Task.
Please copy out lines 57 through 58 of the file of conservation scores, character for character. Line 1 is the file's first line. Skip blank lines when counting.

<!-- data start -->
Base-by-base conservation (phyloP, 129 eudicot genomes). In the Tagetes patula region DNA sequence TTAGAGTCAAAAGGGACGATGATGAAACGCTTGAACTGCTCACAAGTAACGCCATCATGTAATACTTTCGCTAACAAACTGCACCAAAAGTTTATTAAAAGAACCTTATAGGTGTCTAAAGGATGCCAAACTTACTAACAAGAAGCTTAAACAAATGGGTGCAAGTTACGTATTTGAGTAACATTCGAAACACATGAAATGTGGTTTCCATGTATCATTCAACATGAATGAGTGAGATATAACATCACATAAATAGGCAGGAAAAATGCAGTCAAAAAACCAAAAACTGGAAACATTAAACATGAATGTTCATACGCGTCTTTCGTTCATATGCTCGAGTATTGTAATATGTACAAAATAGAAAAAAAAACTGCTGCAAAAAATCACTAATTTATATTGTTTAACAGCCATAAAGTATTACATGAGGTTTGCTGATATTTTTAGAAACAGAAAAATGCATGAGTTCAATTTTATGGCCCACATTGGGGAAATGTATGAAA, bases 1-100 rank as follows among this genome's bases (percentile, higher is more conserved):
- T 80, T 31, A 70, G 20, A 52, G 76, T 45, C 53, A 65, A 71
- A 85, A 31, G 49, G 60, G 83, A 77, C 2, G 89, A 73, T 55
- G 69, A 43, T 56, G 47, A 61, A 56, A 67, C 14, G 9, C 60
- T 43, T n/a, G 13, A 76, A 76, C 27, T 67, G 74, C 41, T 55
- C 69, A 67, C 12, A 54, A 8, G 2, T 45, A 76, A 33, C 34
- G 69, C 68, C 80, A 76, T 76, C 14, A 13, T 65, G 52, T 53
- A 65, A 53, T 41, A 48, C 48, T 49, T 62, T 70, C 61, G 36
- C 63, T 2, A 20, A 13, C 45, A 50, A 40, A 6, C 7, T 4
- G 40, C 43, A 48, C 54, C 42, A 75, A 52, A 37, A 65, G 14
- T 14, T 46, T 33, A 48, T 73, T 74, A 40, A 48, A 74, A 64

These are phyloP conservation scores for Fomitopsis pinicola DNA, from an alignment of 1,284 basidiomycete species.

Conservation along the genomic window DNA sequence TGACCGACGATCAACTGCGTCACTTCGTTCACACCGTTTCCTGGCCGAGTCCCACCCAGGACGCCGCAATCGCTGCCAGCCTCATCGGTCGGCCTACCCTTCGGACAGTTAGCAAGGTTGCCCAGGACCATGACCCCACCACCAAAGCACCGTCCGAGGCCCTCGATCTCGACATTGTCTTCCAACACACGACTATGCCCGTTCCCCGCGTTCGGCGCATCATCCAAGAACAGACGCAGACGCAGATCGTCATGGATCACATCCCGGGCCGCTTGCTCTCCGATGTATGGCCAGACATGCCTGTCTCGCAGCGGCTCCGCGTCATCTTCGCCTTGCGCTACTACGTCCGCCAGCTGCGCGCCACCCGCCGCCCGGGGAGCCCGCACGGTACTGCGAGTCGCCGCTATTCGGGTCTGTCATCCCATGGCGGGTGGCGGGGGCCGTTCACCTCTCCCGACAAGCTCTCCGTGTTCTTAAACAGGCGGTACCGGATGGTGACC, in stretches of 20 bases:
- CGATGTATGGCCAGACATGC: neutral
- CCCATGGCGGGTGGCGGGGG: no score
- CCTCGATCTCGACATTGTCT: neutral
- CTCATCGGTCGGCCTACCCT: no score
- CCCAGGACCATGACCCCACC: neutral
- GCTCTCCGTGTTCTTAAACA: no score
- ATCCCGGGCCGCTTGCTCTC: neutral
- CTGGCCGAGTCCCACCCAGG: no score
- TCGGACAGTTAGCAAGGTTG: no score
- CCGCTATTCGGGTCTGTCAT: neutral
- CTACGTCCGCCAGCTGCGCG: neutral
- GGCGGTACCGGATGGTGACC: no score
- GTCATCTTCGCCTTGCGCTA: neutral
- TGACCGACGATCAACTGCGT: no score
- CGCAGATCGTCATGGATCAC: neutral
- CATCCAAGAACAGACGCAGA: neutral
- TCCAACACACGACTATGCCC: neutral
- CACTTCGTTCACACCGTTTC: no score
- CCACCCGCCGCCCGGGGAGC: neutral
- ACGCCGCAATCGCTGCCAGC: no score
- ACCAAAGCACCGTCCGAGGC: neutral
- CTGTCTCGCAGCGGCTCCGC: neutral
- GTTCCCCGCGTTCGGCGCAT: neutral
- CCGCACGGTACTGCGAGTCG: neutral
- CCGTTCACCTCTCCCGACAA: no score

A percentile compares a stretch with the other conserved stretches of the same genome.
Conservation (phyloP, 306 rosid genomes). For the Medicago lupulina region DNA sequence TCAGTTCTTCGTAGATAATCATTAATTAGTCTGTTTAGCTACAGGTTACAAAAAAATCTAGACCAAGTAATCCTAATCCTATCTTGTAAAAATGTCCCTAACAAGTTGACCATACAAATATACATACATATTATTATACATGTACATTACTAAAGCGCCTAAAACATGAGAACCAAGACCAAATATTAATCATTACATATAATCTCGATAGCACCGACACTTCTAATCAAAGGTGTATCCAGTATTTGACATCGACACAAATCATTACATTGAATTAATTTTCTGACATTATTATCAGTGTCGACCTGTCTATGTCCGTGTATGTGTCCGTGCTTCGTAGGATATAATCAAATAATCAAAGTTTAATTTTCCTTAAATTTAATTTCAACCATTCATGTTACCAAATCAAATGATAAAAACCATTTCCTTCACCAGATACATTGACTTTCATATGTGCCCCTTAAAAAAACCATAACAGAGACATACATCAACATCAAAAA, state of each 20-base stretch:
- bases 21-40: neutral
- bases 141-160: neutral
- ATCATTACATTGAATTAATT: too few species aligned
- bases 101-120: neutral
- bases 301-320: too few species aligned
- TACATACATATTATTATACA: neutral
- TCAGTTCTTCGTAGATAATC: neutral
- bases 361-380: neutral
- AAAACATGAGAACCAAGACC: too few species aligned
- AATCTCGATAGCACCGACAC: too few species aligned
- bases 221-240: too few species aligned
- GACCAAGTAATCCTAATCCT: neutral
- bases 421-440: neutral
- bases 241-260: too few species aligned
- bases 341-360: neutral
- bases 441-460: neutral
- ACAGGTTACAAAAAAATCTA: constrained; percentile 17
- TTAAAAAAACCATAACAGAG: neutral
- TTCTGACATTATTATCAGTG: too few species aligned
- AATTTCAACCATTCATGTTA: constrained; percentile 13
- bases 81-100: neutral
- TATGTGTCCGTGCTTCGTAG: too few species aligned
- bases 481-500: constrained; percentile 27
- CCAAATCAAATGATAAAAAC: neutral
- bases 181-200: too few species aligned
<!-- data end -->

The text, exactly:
- ACAGGTTACAAAAAAATCTA: constrained; percentile 17
- TTAAAAAAACCATAACAGAG: neutral